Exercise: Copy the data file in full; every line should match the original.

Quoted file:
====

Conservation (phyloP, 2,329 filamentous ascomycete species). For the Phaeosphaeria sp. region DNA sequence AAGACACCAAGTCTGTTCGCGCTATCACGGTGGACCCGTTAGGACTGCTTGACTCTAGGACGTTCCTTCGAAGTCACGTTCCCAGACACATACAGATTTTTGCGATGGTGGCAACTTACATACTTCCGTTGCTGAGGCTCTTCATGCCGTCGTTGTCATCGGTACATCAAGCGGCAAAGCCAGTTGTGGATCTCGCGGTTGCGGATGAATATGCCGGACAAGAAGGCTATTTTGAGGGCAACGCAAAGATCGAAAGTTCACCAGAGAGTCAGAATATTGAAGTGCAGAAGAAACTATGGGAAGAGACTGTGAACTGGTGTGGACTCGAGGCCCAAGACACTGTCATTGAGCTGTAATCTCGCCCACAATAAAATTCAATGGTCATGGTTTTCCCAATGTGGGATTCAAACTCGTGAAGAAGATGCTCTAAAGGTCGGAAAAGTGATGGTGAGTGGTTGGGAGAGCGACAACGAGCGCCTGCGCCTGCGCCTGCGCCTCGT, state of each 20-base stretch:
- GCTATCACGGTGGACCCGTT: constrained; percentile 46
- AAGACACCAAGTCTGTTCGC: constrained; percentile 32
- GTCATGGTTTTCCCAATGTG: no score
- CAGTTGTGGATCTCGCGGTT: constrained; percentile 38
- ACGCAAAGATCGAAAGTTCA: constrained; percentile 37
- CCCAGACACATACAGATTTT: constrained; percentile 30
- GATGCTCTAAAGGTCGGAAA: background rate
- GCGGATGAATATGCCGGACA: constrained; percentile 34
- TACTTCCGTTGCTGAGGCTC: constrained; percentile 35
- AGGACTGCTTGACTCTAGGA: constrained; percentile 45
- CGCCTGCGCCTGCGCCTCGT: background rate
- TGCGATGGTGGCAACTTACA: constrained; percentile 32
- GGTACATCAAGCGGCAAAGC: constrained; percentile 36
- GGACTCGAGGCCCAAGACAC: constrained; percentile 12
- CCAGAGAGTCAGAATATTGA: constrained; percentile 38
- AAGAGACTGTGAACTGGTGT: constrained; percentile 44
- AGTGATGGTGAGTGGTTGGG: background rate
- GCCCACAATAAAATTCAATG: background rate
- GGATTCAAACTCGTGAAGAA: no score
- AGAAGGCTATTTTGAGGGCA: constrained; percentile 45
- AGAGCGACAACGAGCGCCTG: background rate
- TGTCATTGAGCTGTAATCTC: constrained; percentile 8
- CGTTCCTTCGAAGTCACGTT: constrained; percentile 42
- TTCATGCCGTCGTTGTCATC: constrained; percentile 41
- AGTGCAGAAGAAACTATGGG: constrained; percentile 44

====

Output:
Conservation (phyloP, 2,329 filamentous ascomycete species). For the Phaeosphaeria sp. region DNA sequence AAGACACCAAGTCTGTTCGCGCTATCACGGTGGACCCGTTAGGACTGCTTGACTCTAGGACGTTCCTTCGAAGTCACGTTCCCAGACACATACAGATTTTTGCGATGGTGGCAACTTACATACTTCCGTTGCTGAGGCTCTTCATGCCGTCGTTGTCATCGGTACATCAAGCGGCAAAGCCAGTTGTGGATCTCGCGGTTGCGGATGAATATGCCGGACAAGAAGGCTATTTTGAGGGCAACGCAAAGATCGAAAGTTCACCAGAGAGTCAGAATATTGAAGTGCAGAAGAAACTATGGGAAGAGACTGTGAACTGGTGTGGACTCGAGGCCCAAGACACTGTCATTGAGCTGTAATCTCGCCCACAATAAAATTCAATGGTCATGGTTTTCCCAATGTGGGATTCAAACTCGTGAAGAAGATGCTCTAAAGGTCGGAAAAGTGATGGTGAGTGGTTGGGAGAGCGACAACGAGCGCCTGCGCCTGCGCCTGCGCCTCGT, state of each 20-base stretch:
- GCTATCACGGTGGACCCGTT: constrained; percentile 46
- AAGACACCAAGTCTGTTCGC: constrained; percentile 32
- GTCATGGTTTTCCCAATGTG: no score
- CAGTTGTGGATCTCGCGGTT: constrained; percentile 38
- ACGCAAAGATCGAAAGTTCA: constrained; percentile 37
- CCCAGACACATACAGATTTT: constrained; percentile 30
- GATGCTCTAAAGGTCGGAAA: background rate
- GCGGATGAATATGCCGGACA: constrained; percentile 34
- TACTTCCGTTGCTGAGGCTC: constrained; percentile 35
- AGGACTGCTTGACTCTAGGA: constrained; percentile 45
- CGCCTGCGCCTGCGCCTCGT: background rate
- TGCGATGGTGGCAACTTACA: constrained; percentile 32
- GGTACATCAAGCGGCAAAGC: constrained; percentile 36
- GGACTCGAGGCCCAAGACAC: constrained; percentile 12
- CCAGAGAGTCAGAATATTGA: constrained; percentile 38
- AAGAGACTGTGAACTGGTGT: constrained; percentile 44
- AGTGATGGTGAGTGGTTGGG: background rate
- GCCCACAATAAAATTCAATG: background rate
- GGATTCAAACTCGTGAAGAA: no score
- AGAAGGCTATTTTGAGGGCA: constrained; percentile 45
- AGAGCGACAACGAGCGCCTG: background rate
- TGTCATTGAGCTGTAATCTC: constrained; percentile 8
- CGTTCCTTCGAAGTCACGTT: constrained; percentile 42
- TTCATGCCGTCGTTGTCATC: constrained; percentile 41
- AGTGCAGAAGAAACTATGGG: constrained; percentile 44